• 10. “Life, Liberty and the Pursuit of Happiness” • “We hold these truths to be self-evident, that all men are created equal, that they are endowed by their Creator with certain unalienable Rights, that among these are Life, Liberty and the pursuit of Happiness.”- Thomas Jefferson • Americans believed it was their basic right to be governed by a fair government who would protect their right to life, liberty and the pursuit of happiness”
  • 11. George Washington General of the Continental Army and America’s first, and arguably greatest, president. He is considered to be the single most important figure in American History. “Perseverance and spirit have done wonders in all ages”
  • 12. “The reflection upon my situation and that of this army produces an uneasy hour when all around me are wrapped in sleep. Few people know the predicament we are in.” -January 14th , 1776 General George Washington Because of the horrific winters, many roads were impassable which caused near starvation for the Continental Army. Washington’s men were also ill, unruly, untrained and lacked discipline, food and equipment that was essential for a successful military.
  • 13. The British Army was the most powerful in the world, so how did they lose to the colonists? Americans learned guerilla fighting tactics from the Native Americans. They hid behind trees and in the countryside, attacked the British then retreated back to the countryside. Americans wore ordinary clothing which made it difficult to distinguish between soldiers and common citizens. The British were unfamiliar with the land and the wilderness and the Americans had “home field” advantage. The French and Spanish soon provided incredible help to the colonists. The British also wore bright red uniforms responsible for the nickname “the Red Coats” which caused them to be excellent targets for American bullets. British soldiers also fought according to old war-fare traditions- straight lines, announcing attacks before arrival, etc.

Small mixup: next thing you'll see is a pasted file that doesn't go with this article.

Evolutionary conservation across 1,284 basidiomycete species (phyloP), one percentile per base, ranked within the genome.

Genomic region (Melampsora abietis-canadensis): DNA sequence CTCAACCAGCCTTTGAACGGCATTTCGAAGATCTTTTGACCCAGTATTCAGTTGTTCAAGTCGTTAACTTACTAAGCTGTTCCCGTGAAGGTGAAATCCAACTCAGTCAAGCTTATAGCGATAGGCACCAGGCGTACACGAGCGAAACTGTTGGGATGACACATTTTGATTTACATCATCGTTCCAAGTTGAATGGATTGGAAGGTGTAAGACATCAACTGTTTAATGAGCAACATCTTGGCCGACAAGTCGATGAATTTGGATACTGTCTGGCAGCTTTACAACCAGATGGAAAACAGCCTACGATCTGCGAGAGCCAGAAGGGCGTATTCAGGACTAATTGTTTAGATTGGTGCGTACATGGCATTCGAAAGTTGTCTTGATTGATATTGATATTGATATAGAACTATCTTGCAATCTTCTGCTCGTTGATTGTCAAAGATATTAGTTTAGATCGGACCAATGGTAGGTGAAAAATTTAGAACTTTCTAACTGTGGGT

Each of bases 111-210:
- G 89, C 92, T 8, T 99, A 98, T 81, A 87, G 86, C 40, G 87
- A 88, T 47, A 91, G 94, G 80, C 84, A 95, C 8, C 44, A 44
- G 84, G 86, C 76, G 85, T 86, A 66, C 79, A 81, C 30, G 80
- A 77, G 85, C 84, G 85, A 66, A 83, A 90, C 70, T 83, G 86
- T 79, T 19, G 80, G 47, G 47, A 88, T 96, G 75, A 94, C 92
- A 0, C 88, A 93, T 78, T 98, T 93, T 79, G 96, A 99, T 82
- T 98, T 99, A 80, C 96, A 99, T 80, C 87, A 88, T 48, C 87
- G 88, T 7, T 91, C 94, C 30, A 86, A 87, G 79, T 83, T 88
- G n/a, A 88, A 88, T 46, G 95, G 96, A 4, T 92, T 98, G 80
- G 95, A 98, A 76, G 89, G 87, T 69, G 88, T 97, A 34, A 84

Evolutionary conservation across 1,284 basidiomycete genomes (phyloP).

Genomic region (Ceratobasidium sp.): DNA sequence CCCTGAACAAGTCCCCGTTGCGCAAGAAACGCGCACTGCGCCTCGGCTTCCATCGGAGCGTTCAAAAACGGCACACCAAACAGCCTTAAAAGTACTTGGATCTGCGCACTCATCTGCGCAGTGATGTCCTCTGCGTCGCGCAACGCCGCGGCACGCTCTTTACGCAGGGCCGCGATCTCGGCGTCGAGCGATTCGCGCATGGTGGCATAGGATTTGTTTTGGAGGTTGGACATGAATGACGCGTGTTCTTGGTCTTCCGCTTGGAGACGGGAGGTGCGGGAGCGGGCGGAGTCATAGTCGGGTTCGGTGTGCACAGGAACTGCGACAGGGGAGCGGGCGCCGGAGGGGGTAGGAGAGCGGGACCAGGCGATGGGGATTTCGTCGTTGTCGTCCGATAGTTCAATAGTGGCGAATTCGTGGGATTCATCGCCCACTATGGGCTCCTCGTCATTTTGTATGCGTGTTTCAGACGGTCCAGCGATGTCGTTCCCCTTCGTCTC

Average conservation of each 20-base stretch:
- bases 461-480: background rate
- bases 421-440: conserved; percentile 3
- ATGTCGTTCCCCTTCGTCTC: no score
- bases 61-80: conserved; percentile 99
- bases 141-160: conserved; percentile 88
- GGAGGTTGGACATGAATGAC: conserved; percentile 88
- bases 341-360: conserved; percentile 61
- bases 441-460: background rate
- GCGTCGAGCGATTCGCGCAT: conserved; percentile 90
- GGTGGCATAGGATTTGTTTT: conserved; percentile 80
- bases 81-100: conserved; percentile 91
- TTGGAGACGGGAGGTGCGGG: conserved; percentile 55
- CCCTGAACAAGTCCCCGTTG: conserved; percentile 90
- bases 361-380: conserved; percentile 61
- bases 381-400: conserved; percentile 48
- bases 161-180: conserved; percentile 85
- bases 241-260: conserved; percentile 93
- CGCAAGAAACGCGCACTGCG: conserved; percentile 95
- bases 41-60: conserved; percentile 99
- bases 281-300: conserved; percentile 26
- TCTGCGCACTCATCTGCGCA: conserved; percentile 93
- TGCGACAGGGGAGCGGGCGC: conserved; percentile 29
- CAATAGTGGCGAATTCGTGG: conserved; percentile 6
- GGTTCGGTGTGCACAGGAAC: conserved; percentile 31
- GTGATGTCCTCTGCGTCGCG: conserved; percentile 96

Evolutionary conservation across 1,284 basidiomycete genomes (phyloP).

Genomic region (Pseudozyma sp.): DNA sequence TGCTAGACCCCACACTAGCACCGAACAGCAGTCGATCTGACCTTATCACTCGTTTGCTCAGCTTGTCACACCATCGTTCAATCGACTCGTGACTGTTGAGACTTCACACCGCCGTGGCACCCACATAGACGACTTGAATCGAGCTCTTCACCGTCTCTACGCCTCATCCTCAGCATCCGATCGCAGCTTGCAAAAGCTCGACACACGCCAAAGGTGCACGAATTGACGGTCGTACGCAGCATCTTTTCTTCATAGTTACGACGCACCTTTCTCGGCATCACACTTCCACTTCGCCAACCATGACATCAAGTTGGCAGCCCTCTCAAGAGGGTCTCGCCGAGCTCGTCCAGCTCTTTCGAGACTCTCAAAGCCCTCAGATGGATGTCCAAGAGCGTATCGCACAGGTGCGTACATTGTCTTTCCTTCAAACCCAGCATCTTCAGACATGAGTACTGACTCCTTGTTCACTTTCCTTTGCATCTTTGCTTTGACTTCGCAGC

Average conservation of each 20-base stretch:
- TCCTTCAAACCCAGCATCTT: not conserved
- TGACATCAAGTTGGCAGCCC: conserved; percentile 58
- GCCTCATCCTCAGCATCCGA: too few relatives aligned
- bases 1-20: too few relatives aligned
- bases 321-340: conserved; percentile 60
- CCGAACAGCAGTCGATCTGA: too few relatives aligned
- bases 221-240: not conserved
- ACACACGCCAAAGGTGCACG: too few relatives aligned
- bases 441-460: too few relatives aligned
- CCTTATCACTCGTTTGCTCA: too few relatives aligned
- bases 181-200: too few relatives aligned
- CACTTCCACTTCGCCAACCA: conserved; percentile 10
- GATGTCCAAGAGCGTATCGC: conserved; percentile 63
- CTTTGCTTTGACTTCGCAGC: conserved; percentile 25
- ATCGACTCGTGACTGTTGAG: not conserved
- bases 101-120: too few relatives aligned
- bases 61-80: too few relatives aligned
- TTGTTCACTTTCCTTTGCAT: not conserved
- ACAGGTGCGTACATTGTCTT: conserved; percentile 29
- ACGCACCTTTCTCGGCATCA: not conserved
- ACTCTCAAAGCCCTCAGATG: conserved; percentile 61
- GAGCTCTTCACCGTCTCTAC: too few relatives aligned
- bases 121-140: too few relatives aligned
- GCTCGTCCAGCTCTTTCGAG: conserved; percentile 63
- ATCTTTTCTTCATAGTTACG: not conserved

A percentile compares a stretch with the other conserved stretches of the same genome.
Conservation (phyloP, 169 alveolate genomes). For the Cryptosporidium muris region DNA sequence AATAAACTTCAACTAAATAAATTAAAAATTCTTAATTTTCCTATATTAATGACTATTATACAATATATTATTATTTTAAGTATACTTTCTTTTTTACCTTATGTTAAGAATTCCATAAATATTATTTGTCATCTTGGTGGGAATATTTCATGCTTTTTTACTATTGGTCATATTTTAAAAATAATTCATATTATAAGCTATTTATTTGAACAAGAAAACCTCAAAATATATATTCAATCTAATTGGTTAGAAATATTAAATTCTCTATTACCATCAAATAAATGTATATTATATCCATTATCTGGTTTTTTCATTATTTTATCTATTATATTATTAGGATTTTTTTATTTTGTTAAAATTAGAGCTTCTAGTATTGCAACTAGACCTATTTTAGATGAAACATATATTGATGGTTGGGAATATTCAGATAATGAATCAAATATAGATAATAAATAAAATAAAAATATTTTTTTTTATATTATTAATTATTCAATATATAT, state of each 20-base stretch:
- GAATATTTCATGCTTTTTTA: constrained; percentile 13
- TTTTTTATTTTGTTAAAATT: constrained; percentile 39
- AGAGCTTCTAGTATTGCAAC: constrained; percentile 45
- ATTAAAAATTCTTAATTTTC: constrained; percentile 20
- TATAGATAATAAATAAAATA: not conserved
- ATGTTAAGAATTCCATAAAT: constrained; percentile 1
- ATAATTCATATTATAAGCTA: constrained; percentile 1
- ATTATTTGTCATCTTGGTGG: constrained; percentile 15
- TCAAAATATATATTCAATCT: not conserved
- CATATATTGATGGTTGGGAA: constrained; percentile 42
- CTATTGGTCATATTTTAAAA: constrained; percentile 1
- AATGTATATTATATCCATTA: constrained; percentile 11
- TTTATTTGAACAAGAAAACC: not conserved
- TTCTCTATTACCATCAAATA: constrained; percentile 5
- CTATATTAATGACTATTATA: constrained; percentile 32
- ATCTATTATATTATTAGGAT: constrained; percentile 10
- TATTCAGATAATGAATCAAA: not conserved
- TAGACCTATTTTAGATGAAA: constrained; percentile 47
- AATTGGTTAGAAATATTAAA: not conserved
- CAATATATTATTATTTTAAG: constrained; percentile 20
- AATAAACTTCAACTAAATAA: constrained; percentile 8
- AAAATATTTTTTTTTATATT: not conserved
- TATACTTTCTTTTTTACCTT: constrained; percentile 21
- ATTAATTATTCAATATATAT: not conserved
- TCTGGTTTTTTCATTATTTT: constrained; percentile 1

• 14. General Washington crossing the Delaware River on Christmas Day, 1776
  • 15. How Spain helped the American colonies After the French and Indian War, both the French and the Spanish sought revenge on the British. In 1779, Spain declared war on Great Britain due to their alliance with France and, therefore, forced the British into another military struggle on a second front and created a large strain on the British military. The Spanish wanted to reclaim Gibraltar and secure its borders in North America. The Spanish also provided weapons, ammunition and money to the colonists but were hesitant to acknowledge the colonies as independent, thus encouraging other similar colonial secessions.
  • 16. Surrender at Yorktown, Virginia
  • 17. Disease in the Colonies Malaria was endemic in the marshlands of eastern Virginia during the time, and Cornwallis's army suffered greatly from the disease; he estimated during the surrender that half of his army was unable to fight as a result. The Continental Army enjoyed an advantage, in that most of their members had grown up with malaria, and had acquired resistance to the disease. As malaria has a month-long incubation period, most of the French soldiers had not begun to exhibit symptoms before the surrender.
  • 18. George Washington resigned his commission as commander-in-chief of the Continental Army. The action was significant for establishing civilian authority over the military, a fundamental principle of American democracy
  • 19. U.S. Constitution and the Influence of the Enlightenment* The United States was having trouble as a new nation in the world of 1787, and so it was decided that a more organized central government with a constitution was necessary. The constitution was adopted on September 17, 1787. It was heavily influenced by Enlightenment philosophers Thomas Hobbes, John Locke, Montesquieu and Edward Cooke: • Separation of powers:John Locke, Montesquieu • Separate and Sovereign:Thomas Hobbes and Rousseau • Civil Liberties: Edward Cooke
  • 20. George Washington in London In 1921, the “Commonwealth of Virginia” gave a statue of George Washington as a gift to Great Britain. It can be found in London. George Washington famously proclaimed “I will never set foot in London again!” so dirt was brought from Virginia to surround the statue to ensure Washington’s wishes were carried out.